The Concept of Personal Identity

Have you ever spent any time thinking about who you really are? Maybe you’ve wondered how other people perceive you – how you are “seen”. The visual impression we give to each other as human beings is in many ways transitory – we don’t necessarily have to look the exact same way two days in a row.

As we mature, we change – our visual appearance can be the first indicator of the changes we’re going through within ourselves. For example – your skin renews itself every 28 to 30 days. The “face” you are going to show the world in the next month is based on what you’ve done in the previous 30 days – so a daily focus and intention on taking the best care of yourself is important to help you achieve that love of who and what you see in the mirror every single day – the How to Love Your Reflection philosophy.

Who you are—your identity—is a powerful force in your life and speaks volumes to others who come into contact with you. Identity can be defined as who you are, the way you are viewed by the world, and the characteristics that define you. Your visual appearance is only ONE of those factors, and your true identity is much more than the visual.

Identity can also be defined as the distinctive qualities belonging to any individual – the things that make you who you are, and sometimes, what can create a sense of resonance between you and another group of individuals who share similar characteristics.

Your identity plays an important role in the decisions you make and the relationships you have.

Thinking about who you are – what drives you, what makes you act in a certain way – will strengthen the connections among your mind, body, and behaviors. Also, you can get a better handle of where you currently are in life as well as where you’re headed – or what you’ll need to change in order to effect a new direction.

Although there are plenty of psychological theories about identity, including its formation and how you maintain it, consider the following points as some of the basic building blocks of your identity:

  1. Your personal family history. Where you were raised, who you grew up with, and the experiences you had as you matured from an infant all the way through your early adult years are powerful factors affecting the development of your personal identity.

Consider sayings like, “You can take the girl out of the city, but you can’t take the city out of the girl” and their implications. So where you’ve come from tends to play a major role in who you are today.

However, your history doesn’t have to be the end of the story when it comes to your present identity – you’re not “locked in” to a specific identity just because you were born into a big family, or because you grew up in a small town. An encouraging and empowering thing about life is that you can take steps to be the person you want to be at any time.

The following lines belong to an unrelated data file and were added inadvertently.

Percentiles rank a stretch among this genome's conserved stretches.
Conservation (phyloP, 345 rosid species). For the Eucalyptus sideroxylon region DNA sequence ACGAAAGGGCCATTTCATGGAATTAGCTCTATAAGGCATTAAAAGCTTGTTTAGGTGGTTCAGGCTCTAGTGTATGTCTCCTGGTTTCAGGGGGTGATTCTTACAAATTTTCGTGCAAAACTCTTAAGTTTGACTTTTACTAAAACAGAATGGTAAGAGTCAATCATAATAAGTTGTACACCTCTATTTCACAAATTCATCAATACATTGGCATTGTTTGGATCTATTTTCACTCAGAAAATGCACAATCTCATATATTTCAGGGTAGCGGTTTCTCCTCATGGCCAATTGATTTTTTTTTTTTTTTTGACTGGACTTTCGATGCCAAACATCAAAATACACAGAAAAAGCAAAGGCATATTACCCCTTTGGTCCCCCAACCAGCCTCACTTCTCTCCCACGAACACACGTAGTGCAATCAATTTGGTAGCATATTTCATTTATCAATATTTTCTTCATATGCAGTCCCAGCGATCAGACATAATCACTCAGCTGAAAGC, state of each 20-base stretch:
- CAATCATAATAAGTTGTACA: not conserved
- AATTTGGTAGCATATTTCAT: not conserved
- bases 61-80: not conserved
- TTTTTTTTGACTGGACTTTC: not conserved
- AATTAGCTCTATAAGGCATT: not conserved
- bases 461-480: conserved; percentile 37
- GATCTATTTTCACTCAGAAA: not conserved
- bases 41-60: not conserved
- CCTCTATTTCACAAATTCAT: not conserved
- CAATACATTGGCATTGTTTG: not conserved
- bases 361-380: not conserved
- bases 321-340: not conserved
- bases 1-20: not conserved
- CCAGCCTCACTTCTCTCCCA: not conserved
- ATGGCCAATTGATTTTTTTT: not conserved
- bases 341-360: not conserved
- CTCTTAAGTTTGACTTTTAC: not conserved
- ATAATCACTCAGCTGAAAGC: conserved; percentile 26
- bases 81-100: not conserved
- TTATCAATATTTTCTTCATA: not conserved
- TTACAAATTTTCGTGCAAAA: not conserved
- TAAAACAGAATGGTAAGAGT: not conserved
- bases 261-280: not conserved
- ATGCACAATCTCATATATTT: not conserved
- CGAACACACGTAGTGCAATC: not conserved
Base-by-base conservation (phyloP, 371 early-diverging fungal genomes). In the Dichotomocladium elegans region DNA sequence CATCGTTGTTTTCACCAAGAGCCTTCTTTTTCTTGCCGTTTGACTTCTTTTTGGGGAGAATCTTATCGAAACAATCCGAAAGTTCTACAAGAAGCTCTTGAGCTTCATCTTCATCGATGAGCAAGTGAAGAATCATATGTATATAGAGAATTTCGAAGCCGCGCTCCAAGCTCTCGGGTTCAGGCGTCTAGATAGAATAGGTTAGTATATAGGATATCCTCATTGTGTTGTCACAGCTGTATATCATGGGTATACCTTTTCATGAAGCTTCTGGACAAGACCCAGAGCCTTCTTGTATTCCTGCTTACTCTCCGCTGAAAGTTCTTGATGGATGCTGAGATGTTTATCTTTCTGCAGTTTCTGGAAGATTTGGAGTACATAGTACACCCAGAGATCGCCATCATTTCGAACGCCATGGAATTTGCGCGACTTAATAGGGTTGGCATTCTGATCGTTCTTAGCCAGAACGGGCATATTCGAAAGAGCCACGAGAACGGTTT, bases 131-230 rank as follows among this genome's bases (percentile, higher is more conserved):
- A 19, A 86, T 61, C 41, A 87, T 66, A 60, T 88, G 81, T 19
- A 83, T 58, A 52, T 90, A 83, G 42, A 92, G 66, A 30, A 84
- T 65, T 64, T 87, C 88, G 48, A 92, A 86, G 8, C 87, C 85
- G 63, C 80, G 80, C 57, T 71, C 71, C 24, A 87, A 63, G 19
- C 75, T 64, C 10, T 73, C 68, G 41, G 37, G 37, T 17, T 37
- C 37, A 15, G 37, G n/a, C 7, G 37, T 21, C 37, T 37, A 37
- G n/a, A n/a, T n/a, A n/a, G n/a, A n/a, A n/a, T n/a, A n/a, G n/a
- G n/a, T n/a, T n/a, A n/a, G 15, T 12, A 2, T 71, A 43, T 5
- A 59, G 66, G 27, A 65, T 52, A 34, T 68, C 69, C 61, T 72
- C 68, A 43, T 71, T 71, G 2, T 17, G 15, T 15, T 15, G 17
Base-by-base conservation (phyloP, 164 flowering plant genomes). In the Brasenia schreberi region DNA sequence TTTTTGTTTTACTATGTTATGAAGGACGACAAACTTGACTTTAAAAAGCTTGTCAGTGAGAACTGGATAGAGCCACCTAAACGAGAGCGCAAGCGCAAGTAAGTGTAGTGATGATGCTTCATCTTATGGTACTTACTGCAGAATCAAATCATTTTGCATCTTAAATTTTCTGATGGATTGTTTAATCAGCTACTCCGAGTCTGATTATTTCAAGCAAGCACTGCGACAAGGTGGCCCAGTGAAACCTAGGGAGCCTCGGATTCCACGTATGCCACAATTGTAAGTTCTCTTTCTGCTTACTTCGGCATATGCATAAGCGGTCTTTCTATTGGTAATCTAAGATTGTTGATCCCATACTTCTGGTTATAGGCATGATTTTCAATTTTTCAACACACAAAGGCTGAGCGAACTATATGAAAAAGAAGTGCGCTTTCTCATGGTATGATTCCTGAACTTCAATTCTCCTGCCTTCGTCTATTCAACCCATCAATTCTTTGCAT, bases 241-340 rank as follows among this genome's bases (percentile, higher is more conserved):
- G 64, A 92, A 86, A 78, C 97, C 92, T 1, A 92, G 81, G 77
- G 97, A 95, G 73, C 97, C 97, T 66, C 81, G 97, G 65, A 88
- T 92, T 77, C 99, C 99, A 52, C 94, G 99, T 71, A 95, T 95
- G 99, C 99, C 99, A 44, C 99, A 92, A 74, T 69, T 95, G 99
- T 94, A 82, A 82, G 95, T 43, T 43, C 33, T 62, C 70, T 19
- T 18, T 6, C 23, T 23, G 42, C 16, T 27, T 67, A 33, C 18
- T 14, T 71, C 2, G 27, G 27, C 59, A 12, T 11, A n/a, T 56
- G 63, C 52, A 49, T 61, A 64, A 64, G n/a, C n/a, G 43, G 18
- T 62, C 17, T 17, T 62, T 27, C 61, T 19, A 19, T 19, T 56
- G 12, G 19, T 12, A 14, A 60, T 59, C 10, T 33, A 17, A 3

1. The “group” of people you hang out with. Much of who you are today can be attributed to the people you most closely affiliate with and spend the most time with. Your friends probably share interests in the same kinds of things you find fascinating.

Perhaps several of your friends play golf and so do you. You’re into fitness and a bit of a health nut as are a few of your best buddies. Even though you may associate the idea of “cliques” with your teen years, it’s still true that we gravitate towards people who share similarities to ourselves.

You can be selective about the people you choose to hang out with. If you want to be studious, you can look for others who spend time in libraries and taking classes. If you want to be successful, choose to hang out with people you view as good at their work and successful in life.

  1. Your visual appearance. Your clothes, hairstyle, and how you conduct yourself physically combine to make up an important aspect of your personal and visual identity. Although your appearance isn’t the only thing that’s relevant about who you are, the fact is that your physical state – that “face” you show the world – provides people with a picture of who you are. Your first impression is made within 7 – 10 seconds of meeting someone for the first time, and a significant amount of the input they use to “catalog” or categorize you comes from that visual first impression.
  2. Your feelings, thoughts, and beliefs about who you are. Your self-image is made up of how you feel about yourself as an individual. Also, what you believe to be true about yourself is a powerful force in determining your personal identity.

For example, if you believe you’re an overweight, unattractive person, then you might unconsciously portray those characteristics via your visual impression and your identity – affecting your interactions with and toward others.

But if you see yourself as someone who’s working hard to excel in her career and willing to give something to get something, you will present a more positive identity to others – despite what some may see as physical shortcomings or challenges.

What you feel, think, and believe about yourself are major aspects of your overall identity and whether you can show off your assets instead of being distracted by your challenges.

Make it a point to consider multiple aspects of who you are. Recognize that your personal identity is a complex mix of your history, affiliations, and thoughts and beliefs about yourself. How you appear to others is also representative of your identity.

Realize that you have considerable power to influence the type of identity you possess and show to others. Be positive and vow to be the best you can be!